Roger Harrison Ph.D.
Adjunct Faculty in Transformative Leadership
I have participated in nearly every phase of the evolution of organization development (OD)-from survey research to sensitivity training and team building, to large systems change and culture transformation. My interests in OD have varied widely, though they have almost always been focused on assisting learning processes, whether at individual, group, or organizational levels.
Since childhood, my life as a teacher and as a learner has been shaped by a passion for learning through doing and through conversation. While at Yale in the sixties I went as far as I could towards making my classroom a hands-on, experiential process that empowered the learner. After leaving Yale I found outlets for that passion in work with The National Training Laboratories and in training Peace Corps volunteers to live and work in other cultures. Later, during the eight years I lived and practiced in Europe, I developed the Autonomy Laboratory, a radical experiment in experiential education, and (together with David Berlew) the Positive Power & Influence Program, a highly successful and long-running experiential training program.
My time in Europe fundamentally shaped my thinking about organizations and organization culture, and is largely responsible for my having done a good deal of thinking and writing about organization culture.
In my professional writing and speaking, I have focused on identifying and crystallizing emerging issues of theory and practice. Most of my numerous articles and two books have been written primarily for consultants and educators.
My consulting practice has often focused on large multinational organizations such as Exxon, Shell International, Volvo AB, Norsk Hydro and Imperial :Chemical Industries, and on research and development organizations like the Lawrence Livermore Laboratory, Chevron Research and SRI International. I have also worked with high technology firms like Sun Microsystems and Hewlett-Packard.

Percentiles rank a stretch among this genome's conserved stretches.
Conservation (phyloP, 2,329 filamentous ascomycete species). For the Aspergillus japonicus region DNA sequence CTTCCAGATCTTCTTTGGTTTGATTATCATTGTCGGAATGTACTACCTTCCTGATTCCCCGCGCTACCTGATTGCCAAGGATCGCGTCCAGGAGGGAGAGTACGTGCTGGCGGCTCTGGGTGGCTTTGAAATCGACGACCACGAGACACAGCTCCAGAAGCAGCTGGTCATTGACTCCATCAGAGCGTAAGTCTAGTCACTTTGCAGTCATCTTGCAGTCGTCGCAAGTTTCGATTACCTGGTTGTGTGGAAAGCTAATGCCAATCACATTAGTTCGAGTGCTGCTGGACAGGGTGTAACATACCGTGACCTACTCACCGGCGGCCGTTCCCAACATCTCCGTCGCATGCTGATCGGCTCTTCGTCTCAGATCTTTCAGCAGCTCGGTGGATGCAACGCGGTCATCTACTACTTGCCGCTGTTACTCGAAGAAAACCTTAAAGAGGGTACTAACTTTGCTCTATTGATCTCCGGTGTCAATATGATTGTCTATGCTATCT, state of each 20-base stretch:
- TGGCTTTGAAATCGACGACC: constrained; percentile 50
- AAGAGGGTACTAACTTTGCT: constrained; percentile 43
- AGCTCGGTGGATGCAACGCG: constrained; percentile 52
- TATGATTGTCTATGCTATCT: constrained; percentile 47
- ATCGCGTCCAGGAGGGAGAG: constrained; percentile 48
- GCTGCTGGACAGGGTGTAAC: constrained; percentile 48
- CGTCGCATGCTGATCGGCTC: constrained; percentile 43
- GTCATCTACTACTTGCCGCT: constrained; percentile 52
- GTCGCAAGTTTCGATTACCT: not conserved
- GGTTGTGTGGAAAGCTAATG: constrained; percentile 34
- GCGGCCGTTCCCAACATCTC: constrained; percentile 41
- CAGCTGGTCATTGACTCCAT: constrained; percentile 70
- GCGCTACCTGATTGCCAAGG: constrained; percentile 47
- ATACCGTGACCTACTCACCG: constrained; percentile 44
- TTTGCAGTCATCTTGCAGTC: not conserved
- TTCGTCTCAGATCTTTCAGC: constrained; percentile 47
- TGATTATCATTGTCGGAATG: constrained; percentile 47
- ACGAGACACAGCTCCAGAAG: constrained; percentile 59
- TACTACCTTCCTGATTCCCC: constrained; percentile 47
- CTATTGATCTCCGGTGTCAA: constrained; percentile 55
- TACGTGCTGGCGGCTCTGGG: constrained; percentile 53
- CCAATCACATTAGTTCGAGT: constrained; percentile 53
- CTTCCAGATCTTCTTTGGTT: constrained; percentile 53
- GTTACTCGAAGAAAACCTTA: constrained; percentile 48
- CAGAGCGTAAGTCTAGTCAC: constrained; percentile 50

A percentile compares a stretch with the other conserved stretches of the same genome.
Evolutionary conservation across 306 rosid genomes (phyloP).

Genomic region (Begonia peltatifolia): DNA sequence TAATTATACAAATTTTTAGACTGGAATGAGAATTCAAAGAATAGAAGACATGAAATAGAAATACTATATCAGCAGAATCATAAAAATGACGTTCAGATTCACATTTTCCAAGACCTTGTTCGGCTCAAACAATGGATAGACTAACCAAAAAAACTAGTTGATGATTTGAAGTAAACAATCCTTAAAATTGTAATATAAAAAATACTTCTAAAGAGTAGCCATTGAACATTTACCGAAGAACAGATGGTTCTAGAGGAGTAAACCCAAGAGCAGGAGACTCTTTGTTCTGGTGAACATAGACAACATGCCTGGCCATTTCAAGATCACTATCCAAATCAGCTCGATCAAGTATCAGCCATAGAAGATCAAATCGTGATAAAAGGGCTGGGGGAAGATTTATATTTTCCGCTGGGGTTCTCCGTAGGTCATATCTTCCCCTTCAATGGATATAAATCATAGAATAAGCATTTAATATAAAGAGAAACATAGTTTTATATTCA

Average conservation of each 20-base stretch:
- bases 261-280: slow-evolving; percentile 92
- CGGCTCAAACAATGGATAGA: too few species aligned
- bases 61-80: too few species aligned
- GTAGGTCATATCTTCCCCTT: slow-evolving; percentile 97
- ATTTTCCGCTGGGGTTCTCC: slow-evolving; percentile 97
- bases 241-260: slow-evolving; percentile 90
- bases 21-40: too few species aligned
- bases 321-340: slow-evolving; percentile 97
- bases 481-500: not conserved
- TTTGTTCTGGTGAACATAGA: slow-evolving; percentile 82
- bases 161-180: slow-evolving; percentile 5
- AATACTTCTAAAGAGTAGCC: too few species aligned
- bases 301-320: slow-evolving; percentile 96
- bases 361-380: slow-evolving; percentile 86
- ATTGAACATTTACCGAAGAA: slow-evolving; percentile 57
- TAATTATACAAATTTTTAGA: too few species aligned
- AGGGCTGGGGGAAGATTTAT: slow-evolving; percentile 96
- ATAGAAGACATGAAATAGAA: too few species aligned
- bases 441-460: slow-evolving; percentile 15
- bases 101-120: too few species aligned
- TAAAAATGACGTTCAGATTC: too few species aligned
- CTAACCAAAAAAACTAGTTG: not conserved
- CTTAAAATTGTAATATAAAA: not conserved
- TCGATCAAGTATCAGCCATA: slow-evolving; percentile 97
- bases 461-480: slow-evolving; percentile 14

During the nineties, I became deeply involved in exploring Bohmian dialogue and its variations, as ways of resolving conflict and coming to deeper levels of understanding complex issues. I see dialogue as a potent antidote to the polarization in which we humans often become mired, and I continue to be active in participating in and facilitating these ways of learning.
My own spiritual life has engaged a good deal of my energy and attention since mid-life, and I have given much thought to ways of integrating spiritual practice into one's work. My most recent writing and speaking addresses those issues.
Currently, I divide my practice between dialogue and coaching, and I especially enjoy the practice of "shadow consulting" with other consultants. I am also deeply involved in community building, working to establish a senior co-housing development. Although I am a principal in this work, I find it uses and tests my accumulated skill and experience as a consultant.